I am old enough to have nodded off through several revisions of this town’s municipal user’s manual, commonly called the City Charter. Therefore, let this old City Charter revision hand assure you that those scolds who would insist that we journalist types concern ourselves more in the prosaic business of governing have never sat through a City Charter Revision Commission hearing. Indeed, having once again written the words “City Charter Revision Commission,” my eyelids grow heavy, my fingers have become lethargic, my mind wanders, I grow weary, so very wearyyyyyyyyyyyyyyyyy.
Sorry, friends. I seem to have drifted off. Where were we? Ah, yes … that, er, business about, um, making changes to the, er, document containing various provisions that together make up the city’s basic set of laws. (What’s that, you say? You suddenly feel sleepy? That long, carefully worded sentence about the city’s basic set of laws has exhausted you? Wake up, stouthearted reader! At least your eyes were spared another mention of the City Charterrrrrrrrrrrrrrrrrrrr.
Sorry. I did it again. Won’t happen anymore. I promise.
What is remarkable about the current attempt to revise the Double C (stay with me, dear reader, and I’ll stay with you) is the passion it has aroused among certain sections of the public. At meetings called to discuss, among other things, proposed changes in the rules governing land use, emissaries from City Hall have found themselves confronted with the snarling face of popular outrage. Rather than an eyelid-dropping discussion of subclauses, these hearings have taken on the look and sound of question time in the House of Commons-without the Churchillian eloquence. Common citizens flaunt their contempt of the Mayor’s commissioners; spokesmen for obscure neighborhood causes demand that the assembled auditors resign in order to save themselves from further reproach.
This apparently has come as something of a surprise to the distinguished Double C commissioners, some of whom-Mayoral First Friend Peter Powers and former Corporation Counsel Paul Crotty-deserve better than to sit through shouted speculations about the alleged circumstances of their birth. Mr. Peters and Mr. Crotty have ably served this municipality at some sacrifice to their financial well-being. No doubt they took this assignment with the best of intentions-after all, a chance to restructure the Double C comes about only once every seven or eight years-but now they find themselves portrayed as mere mayoral lackeys deserving of nothing more than a public browbeating.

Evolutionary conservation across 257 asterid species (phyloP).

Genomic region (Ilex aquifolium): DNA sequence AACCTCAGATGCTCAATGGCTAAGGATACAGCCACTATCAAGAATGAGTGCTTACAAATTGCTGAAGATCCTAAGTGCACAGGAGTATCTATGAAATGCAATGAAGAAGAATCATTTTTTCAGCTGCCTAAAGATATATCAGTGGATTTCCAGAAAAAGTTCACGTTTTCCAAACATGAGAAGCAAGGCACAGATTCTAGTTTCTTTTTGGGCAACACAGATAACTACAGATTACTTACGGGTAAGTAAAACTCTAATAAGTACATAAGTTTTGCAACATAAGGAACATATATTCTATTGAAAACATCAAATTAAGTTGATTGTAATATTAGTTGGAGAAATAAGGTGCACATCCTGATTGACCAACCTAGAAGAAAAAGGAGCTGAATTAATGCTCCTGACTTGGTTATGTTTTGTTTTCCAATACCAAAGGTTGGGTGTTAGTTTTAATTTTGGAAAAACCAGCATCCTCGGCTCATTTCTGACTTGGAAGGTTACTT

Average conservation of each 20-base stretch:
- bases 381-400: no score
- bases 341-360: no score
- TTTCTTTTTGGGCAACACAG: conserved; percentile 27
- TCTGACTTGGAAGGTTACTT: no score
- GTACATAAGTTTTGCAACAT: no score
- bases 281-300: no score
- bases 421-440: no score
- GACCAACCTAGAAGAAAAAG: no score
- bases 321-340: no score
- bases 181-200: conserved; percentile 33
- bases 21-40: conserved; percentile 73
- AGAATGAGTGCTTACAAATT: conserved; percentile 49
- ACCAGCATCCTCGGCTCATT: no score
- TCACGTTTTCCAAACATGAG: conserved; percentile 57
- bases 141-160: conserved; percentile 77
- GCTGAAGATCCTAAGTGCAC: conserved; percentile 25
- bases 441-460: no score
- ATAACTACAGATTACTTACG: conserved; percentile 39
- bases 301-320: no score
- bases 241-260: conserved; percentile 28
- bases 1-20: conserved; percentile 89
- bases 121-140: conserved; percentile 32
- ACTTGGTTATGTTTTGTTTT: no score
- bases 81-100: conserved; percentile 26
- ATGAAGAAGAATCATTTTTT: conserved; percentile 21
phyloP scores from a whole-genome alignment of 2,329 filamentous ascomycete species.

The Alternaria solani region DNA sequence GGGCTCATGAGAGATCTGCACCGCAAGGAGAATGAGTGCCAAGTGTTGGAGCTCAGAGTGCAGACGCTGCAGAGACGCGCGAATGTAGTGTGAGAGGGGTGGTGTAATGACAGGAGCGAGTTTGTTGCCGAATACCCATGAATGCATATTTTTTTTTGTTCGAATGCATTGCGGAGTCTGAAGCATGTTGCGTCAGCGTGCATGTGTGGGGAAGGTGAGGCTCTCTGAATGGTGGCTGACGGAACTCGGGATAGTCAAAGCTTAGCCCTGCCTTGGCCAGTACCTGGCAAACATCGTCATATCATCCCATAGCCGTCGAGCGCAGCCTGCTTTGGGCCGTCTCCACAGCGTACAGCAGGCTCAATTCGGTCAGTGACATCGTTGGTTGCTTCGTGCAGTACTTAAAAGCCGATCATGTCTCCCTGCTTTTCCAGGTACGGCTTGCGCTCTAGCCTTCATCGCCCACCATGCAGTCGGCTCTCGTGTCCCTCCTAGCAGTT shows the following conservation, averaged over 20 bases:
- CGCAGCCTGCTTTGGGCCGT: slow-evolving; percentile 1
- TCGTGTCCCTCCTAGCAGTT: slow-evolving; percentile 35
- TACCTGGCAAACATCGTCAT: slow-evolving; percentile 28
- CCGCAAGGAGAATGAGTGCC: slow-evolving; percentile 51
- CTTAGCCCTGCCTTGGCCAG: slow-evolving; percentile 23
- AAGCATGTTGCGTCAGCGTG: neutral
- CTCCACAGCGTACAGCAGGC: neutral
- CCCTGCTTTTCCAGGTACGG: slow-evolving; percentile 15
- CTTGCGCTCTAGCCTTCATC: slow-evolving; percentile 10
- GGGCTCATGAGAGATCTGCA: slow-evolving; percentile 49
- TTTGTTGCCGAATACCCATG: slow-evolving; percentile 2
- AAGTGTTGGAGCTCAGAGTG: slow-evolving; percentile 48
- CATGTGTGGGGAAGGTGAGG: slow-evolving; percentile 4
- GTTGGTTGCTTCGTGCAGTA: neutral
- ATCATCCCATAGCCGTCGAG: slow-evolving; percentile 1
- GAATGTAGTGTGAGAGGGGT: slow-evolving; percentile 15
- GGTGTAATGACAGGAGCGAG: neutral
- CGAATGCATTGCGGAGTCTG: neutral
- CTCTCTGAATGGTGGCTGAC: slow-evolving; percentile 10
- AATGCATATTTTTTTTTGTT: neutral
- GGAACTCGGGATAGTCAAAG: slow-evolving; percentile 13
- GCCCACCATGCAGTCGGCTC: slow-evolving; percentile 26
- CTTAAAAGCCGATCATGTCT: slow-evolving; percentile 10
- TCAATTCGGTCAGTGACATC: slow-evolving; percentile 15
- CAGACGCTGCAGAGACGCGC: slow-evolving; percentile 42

How to account for this anger over a subject as obscure, earnest and deadly dull as a revision of the Double C? There are three possible explanations:
First, that members of the city’s self-proclaimed activist community are so wide-eyed that not even the dreaded Double C can dim their sensibilities, slow their pulses and make weighty their eyelids. Based on past experience with scores of self-proclaimed activists, I can attest to the width of their gaze, particularly when in discussion of a favorite topic, e.g., that the city would be much more virtuous if politicians did not practice politics and developers did not develop. I have heard it said, however, that even these sleepless souls have, on occasion, had a hard time remaining wide-eyed when discussing the inner workings of the city’s Uniform Land Use Review Procedure. Even they do not generally foam at the mouth during the city’s periodic attempts to revise the Double C. The answer must be found elsewhere.
Therefore, Explanation No. 2: Traffickers in various pharmaceutical products (and not the sort associated with a leading Republican politician in Manhattan) have been slipping speed into the organically grown vegetables consumed by aforementioned civic do-gooders. This explanation, while filled with delightful possibilities-what would become of a prominent civic do-gooder who was secretly feeding on non-organically grown vegetables and therefore fell asleep while his/her colleagues were shouting insults at Mr. Crotty?-is unlikely. Alas, there is not a pharmaceutical merchant living who would be able to find the organic vegetable stands of our various civic activists.
And so, Explanation No. 3: The mixing of obscure governmental procedures with the sport formerly known as the National Pastime (that having been succeeded by the sport known as Celebrity Worship) has turned revision of the Double C into an issue everybody can understand. Since it is generally believed that City Hall’s enthusiasm for revisions to the you-know-what is fueled not by an eagerness for good government but a desire to keep the West Side safe for the New York Yankees, all sorts of upper-deck fans believe (rightly) that they know what’s going on here. City Charter revision (see, we’ve suddenly perked up) means that Speaker Peter Vallone won’t get his stadium referendum on the ballot in November.
And so the likes of Mr. Powers and Mr. Crotty are dispatched hither and yon to collect evidence about land use procedures and return suffering from brickbat whiplash. The public knows that this business has little to do with land use except as it affects the use of a plot of land on the West Side.
Moral of the day: Never do anything that makes City Charter revision seem exciting.